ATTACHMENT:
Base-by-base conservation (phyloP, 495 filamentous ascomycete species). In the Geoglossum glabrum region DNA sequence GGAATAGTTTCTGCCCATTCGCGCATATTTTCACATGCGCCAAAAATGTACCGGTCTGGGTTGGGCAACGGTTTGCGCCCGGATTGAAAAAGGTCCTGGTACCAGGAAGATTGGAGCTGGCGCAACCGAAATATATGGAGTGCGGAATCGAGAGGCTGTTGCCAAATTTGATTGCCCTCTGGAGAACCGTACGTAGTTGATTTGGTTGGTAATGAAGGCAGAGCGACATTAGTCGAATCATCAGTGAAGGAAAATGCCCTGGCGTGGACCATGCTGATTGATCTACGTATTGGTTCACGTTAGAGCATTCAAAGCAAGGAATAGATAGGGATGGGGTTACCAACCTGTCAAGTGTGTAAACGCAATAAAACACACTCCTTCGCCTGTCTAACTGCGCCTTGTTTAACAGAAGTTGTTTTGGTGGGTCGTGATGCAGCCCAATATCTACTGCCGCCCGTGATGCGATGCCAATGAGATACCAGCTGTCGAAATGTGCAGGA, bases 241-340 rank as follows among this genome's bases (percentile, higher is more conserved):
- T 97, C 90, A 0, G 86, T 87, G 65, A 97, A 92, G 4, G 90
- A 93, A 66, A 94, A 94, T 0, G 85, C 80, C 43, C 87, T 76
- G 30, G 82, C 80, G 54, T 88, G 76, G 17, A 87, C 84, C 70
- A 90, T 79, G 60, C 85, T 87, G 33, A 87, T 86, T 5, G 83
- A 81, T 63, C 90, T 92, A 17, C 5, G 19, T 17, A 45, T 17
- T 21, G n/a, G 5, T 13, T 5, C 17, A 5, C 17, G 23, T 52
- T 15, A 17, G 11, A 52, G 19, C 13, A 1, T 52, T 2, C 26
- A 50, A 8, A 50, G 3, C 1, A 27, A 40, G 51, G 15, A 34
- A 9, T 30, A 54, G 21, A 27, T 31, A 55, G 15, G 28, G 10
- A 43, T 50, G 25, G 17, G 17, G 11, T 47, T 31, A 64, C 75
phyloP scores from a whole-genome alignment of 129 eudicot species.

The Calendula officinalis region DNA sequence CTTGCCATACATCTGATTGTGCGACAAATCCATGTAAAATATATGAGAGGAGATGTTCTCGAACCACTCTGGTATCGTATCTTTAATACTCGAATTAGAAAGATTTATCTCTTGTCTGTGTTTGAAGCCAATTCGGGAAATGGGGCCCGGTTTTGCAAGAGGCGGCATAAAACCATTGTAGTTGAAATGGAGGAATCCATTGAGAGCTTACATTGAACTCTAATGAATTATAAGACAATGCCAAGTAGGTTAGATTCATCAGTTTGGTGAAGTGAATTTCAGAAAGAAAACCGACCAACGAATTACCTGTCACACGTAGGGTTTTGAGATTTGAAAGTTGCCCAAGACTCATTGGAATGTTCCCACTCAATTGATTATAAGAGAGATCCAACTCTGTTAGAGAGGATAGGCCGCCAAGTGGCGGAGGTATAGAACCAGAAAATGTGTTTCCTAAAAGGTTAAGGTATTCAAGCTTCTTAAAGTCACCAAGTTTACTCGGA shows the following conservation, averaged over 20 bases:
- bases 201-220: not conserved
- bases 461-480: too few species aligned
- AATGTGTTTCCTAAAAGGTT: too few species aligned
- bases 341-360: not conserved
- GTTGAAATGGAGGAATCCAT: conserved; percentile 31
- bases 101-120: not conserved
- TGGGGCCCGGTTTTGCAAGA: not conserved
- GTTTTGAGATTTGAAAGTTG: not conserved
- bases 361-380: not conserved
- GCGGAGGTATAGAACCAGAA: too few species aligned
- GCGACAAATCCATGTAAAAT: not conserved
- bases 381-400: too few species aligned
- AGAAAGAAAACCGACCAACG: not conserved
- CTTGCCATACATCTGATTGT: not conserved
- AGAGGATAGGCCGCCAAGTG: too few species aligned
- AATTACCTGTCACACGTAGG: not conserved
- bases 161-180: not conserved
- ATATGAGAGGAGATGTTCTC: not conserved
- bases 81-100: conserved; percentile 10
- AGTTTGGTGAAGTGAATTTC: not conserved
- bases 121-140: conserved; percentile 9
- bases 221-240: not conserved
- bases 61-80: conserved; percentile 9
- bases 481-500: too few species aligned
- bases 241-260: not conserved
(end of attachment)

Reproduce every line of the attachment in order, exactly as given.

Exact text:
Base-by-base conservation (phyloP, 495 filamentous ascomycete species). In the Geoglossum glabrum region DNA sequence GGAATAGTTTCTGCCCATTCGCGCATATTTTCACATGCGCCAAAAATGTACCGGTCTGGGTTGGGCAACGGTTTGCGCCCGGATTGAAAAAGGTCCTGGTACCAGGAAGATTGGAGCTGGCGCAACCGAAATATATGGAGTGCGGAATCGAGAGGCTGTTGCCAAATTTGATTGCCCTCTGGAGAACCGTACGTAGTTGATTTGGTTGGTAATGAAGGCAGAGCGACATTAGTCGAATCATCAGTGAAGGAAAATGCCCTGGCGTGGACCATGCTGATTGATCTACGTATTGGTTCACGTTAGAGCATTCAAAGCAAGGAATAGATAGGGATGGGGTTACCAACCTGTCAAGTGTGTAAACGCAATAAAACACACTCCTTCGCCTGTCTAACTGCGCCTTGTTTAACAGAAGTTGTTTTGGTGGGTCGTGATGCAGCCCAATATCTACTGCCGCCCGTGATGCGATGCCAATGAGATACCAGCTGTCGAAATGTGCAGGA, bases 241-340 rank as follows among this genome's bases (percentile, higher is more conserved):
- T 97, C 90, A 0, G 86, T 87, G 65, A 97, A 92, G 4, G 90
- A 93, A 66, A 94, A 94, T 0, G 85, C 80, C 43, C 87, T 76
- G 30, G 82, C 80, G 54, T 88, G 76, G 17, A 87, C 84, C 70
- A 90, T 79, G 60, C 85, T 87, G 33, A 87, T 86, T 5, G 83
- A 81, T 63, C 90, T 92, A 17, C 5, G 19, T 17, A 45, T 17
- T 21, G n/a, G 5, T 13, T 5, C 17, A 5, C 17, G 23, T 52
- T 15, A 17, G 11, A 52, G 19, C 13, A 1, T 52, T 2, C 26
- A 50, A 8, A 50, G 3, C 1, A 27, A 40, G 51, G 15, A 34
- A 9, T 30, A 54, G 21, A 27, T 31, A 55, G 15, G 28, G 10
- A 43, T 50, G 25, G 17, G 17, G 11, T 47, T 31, A 64, C 75
phyloP scores from a whole-genome alignment of 129 eudicot species.

The Calendula officinalis region DNA sequence CTTGCCATACATCTGATTGTGCGACAAATCCATGTAAAATATATGAGAGGAGATGTTCTCGAACCACTCTGGTATCGTATCTTTAATACTCGAATTAGAAAGATTTATCTCTTGTCTGTGTTTGAAGCCAATTCGGGAAATGGGGCCCGGTTTTGCAAGAGGCGGCATAAAACCATTGTAGTTGAAATGGAGGAATCCATTGAGAGCTTACATTGAACTCTAATGAATTATAAGACAATGCCAAGTAGGTTAGATTCATCAGTTTGGTGAAGTGAATTTCAGAAAGAAAACCGACCAACGAATTACCTGTCACACGTAGGGTTTTGAGATTTGAAAGTTGCCCAAGACTCATTGGAATGTTCCCACTCAATTGATTATAAGAGAGATCCAACTCTGTTAGAGAGGATAGGCCGCCAAGTGGCGGAGGTATAGAACCAGAAAATGTGTTTCCTAAAAGGTTAAGGTATTCAAGCTTCTTAAAGTCACCAAGTTTACTCGGA shows the following conservation, averaged over 20 bases:
- bases 201-220: not conserved
- bases 461-480: too few species aligned
- AATGTGTTTCCTAAAAGGTT: too few species aligned
- bases 341-360: not conserved
- GTTGAAATGGAGGAATCCAT: conserved; percentile 31
- bases 101-120: not conserved
- TGGGGCCCGGTTTTGCAAGA: not conserved
- GTTTTGAGATTTGAAAGTTG: not conserved
- bases 361-380: not conserved
- GCGGAGGTATAGAACCAGAA: too few species aligned
- GCGACAAATCCATGTAAAAT: not conserved
- bases 381-400: too few species aligned
- AGAAAGAAAACCGACCAACG: not conserved
- CTTGCCATACATCTGATTGT: not conserved
- AGAGGATAGGCCGCCAAGTG: too few species aligned
- AATTACCTGTCACACGTAGG: not conserved
- bases 161-180: not conserved
- ATATGAGAGGAGATGTTCTC: not conserved
- bases 81-100: conserved; percentile 10
- AGTTTGGTGAAGTGAATTTC: not conserved
- bases 121-140: conserved; percentile 9
- bases 221-240: not conserved
- bases 61-80: conserved; percentile 9
- bases 481-500: too few species aligned
- bases 241-260: not conserved